Calling Philo Vance


1h 2m 1940
Calling Philo Vance

Brief Synopsis

Society sleuth Philo Vance tangles with foreign agents when he investigates the murder of an aircraft manufacturer.

Film Details

Also Known As
Philo Vance Comes Back, Philo Vance Returns
Genre
Mystery
Spy
Release Date
Feb 3, 1940
Premiere Information
Los Angeles opening: 27 Jan 1940
Production Company
Warner Bros. Pictures, Inc.
Distribution Company
Warner Bros. Pictures, Inc.
Country
United States
Screenplay Information
Based on The Kennel Murder Case by S. S. Van Dine (New York, 1933).

Technical Specs

Duration
1h 2m
Sound
Mono
Color
Black and White
Theatrical Aspect Ratio
1.37 : 1
Film Length
7 reels

Synopsis

The United States government unofficially asks detective Philo Vance to investigate Archer Coe, an airplane manufacturer suspected of espionage. In Vienna, Vance steals the plans for the Coe bomber and escapes from Austria, but loses the plans on the way. On his return to the United States, Vance admits that he has no solid proof of Coe's double-dealing, but says that he intends to pursue the case. Together with Philip Wrede, one of Coe's employees, Vance calls on Coe, only to discover that he is dead from an apparent gunshot wound. Although the room in which he was killed was locked from the inside, making the death appear to be a suicide, Vance suspects that Coe was actually murdered. Coe's niece, Hilda Lake, admits that he had always accused her of stealing his plans, and adds that everyone who knew him had reason to kill him, including his brother, Brisbane Coe. Wrede is in love with Hilda, but she has become engaged to Tom MacDonald. When Dr. Doremus examines Coe's body, he finds that Coe died from a knife wound rather than a gunshot wound. A short time later, Vance finds Brisbane's body in the closet and suggests that Brisbane killed Coe. The neighbor's dog wanders into the house suffering from a head wound. Vance questions the neighbor, Doris Delafield, and learns that she planned to leave the country with Eduardo Grassi, an Italian airplane designer, making them suspects. Ling Toy, one of the servants, is discovered to be an agent for the Japanese government. Then Tom is stabbed. Vance solves the mystery by explaining that the killer came through the kitchen door to the library, started an argument and struck Coe on the head. He then hit the dog who attacked him in defense of Coe. Once the dog was taken care of, the killer stabbed Coe with a dagger. Coe regained consciousness and went to the bedroom, not knowing that he had been stabbed. Later, Brisbane came home and shot Coe, making it look like suicide, and locked the door from the outside, using a trick. The killer saw Brisbane, and thinking it was Coe, killed him as well. Vance lets the injured dog loose and he attacks Wrede, revealing him to be the killer, who was trying to steal the airplane plans for a foreign government.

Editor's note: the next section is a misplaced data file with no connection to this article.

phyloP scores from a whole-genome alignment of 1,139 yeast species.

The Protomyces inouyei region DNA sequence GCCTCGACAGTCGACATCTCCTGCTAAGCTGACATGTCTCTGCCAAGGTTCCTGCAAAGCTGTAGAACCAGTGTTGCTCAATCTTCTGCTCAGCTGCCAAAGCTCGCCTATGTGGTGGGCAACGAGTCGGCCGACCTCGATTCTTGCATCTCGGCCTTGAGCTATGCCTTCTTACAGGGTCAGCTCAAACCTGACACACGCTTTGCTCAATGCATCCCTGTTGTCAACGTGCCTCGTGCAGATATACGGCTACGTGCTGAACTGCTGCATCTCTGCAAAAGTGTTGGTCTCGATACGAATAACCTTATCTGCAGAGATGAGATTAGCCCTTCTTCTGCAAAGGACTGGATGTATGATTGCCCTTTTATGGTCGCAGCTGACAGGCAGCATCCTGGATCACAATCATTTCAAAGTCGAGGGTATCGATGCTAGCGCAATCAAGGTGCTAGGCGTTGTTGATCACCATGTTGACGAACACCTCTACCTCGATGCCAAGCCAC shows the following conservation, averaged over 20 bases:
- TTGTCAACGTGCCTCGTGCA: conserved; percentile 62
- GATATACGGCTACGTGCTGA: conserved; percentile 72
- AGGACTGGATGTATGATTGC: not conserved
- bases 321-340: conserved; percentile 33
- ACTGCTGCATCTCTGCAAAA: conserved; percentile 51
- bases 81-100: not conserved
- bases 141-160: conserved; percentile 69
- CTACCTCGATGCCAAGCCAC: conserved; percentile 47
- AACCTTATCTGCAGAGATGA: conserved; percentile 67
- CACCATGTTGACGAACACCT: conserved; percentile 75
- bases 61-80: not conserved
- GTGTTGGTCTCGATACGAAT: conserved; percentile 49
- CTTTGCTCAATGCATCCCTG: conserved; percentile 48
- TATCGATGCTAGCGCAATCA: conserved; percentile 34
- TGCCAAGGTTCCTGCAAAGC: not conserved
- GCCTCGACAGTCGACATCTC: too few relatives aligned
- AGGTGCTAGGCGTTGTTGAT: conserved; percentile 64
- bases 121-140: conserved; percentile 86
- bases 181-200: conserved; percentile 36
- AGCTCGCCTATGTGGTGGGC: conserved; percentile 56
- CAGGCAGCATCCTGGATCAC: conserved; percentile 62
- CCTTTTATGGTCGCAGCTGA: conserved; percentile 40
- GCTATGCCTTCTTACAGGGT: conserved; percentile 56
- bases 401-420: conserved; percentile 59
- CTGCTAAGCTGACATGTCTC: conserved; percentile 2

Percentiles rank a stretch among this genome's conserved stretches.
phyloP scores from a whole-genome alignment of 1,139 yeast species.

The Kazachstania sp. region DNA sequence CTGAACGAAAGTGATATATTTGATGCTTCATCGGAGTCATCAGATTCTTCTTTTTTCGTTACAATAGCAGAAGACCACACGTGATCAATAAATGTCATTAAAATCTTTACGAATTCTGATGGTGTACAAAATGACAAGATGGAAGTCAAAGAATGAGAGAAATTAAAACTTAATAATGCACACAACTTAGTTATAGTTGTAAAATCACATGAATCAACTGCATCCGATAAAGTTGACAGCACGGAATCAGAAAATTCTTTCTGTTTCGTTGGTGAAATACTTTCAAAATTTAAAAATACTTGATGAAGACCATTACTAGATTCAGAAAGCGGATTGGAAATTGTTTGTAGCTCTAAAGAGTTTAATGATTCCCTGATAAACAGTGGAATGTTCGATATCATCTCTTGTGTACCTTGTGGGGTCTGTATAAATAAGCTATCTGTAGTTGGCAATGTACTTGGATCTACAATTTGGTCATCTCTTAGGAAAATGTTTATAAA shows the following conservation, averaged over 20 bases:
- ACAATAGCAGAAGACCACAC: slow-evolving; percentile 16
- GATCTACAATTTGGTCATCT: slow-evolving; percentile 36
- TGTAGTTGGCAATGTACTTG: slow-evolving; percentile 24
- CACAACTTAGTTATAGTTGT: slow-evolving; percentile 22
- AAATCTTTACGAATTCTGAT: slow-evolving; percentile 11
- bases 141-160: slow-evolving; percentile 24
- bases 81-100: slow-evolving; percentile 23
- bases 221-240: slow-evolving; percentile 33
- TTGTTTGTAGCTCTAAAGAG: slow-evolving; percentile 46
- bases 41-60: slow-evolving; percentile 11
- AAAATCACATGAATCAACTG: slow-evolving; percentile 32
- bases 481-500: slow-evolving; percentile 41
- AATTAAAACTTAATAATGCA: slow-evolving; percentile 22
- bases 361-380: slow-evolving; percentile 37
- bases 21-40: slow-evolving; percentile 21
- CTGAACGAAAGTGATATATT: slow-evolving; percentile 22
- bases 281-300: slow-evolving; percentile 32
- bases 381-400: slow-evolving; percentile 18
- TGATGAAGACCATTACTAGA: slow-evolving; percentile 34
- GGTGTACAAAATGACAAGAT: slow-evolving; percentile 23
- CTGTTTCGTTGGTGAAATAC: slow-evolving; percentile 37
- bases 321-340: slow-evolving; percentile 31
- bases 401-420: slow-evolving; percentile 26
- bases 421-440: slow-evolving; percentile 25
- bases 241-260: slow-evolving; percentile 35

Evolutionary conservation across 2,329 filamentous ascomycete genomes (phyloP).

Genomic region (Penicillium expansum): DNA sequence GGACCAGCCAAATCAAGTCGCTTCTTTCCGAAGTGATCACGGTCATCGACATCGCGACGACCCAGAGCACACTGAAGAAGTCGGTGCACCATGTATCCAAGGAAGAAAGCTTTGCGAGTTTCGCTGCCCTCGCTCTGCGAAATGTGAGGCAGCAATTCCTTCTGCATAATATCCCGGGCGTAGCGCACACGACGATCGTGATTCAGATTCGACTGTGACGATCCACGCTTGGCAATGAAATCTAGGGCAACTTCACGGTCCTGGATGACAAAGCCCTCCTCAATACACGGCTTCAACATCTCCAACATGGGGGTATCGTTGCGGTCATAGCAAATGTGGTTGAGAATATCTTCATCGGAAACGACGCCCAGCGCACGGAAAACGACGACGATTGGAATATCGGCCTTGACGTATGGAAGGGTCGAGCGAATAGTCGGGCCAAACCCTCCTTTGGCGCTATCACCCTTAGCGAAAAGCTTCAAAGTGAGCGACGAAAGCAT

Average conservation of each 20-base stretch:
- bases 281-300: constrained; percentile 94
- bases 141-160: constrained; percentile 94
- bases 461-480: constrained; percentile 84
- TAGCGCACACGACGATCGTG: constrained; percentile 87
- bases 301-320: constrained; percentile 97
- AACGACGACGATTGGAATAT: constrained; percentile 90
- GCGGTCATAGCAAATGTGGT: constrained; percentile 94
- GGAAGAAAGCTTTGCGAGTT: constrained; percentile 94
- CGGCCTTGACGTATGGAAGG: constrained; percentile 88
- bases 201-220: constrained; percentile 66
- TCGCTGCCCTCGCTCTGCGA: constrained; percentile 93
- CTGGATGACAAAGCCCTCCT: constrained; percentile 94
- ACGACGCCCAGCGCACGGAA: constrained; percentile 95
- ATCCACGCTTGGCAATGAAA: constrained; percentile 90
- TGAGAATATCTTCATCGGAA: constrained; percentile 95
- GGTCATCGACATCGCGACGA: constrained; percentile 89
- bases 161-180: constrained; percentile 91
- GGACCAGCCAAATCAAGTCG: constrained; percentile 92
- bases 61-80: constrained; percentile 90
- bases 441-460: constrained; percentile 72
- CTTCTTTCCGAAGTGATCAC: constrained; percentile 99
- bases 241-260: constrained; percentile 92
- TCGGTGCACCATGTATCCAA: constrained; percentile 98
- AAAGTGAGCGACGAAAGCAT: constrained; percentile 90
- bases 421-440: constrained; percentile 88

Film Details

Also Known As
Philo Vance Comes Back, Philo Vance Returns
Genre
Mystery
Spy
Release Date
Feb 3, 1940
Premiere Information
Los Angeles opening: 27 Jan 1940
Production Company
Warner Bros. Pictures, Inc.
Distribution Company
Warner Bros. Pictures, Inc.
Country
United States
Screenplay Information
Based on The Kennel Murder Case by S. S. Van Dine (New York, 1933).

Technical Specs

Duration
1h 2m
Sound
Mono
Color
Black and White
Theatrical Aspect Ratio
1.37 : 1
Film Length
7 reels

Articles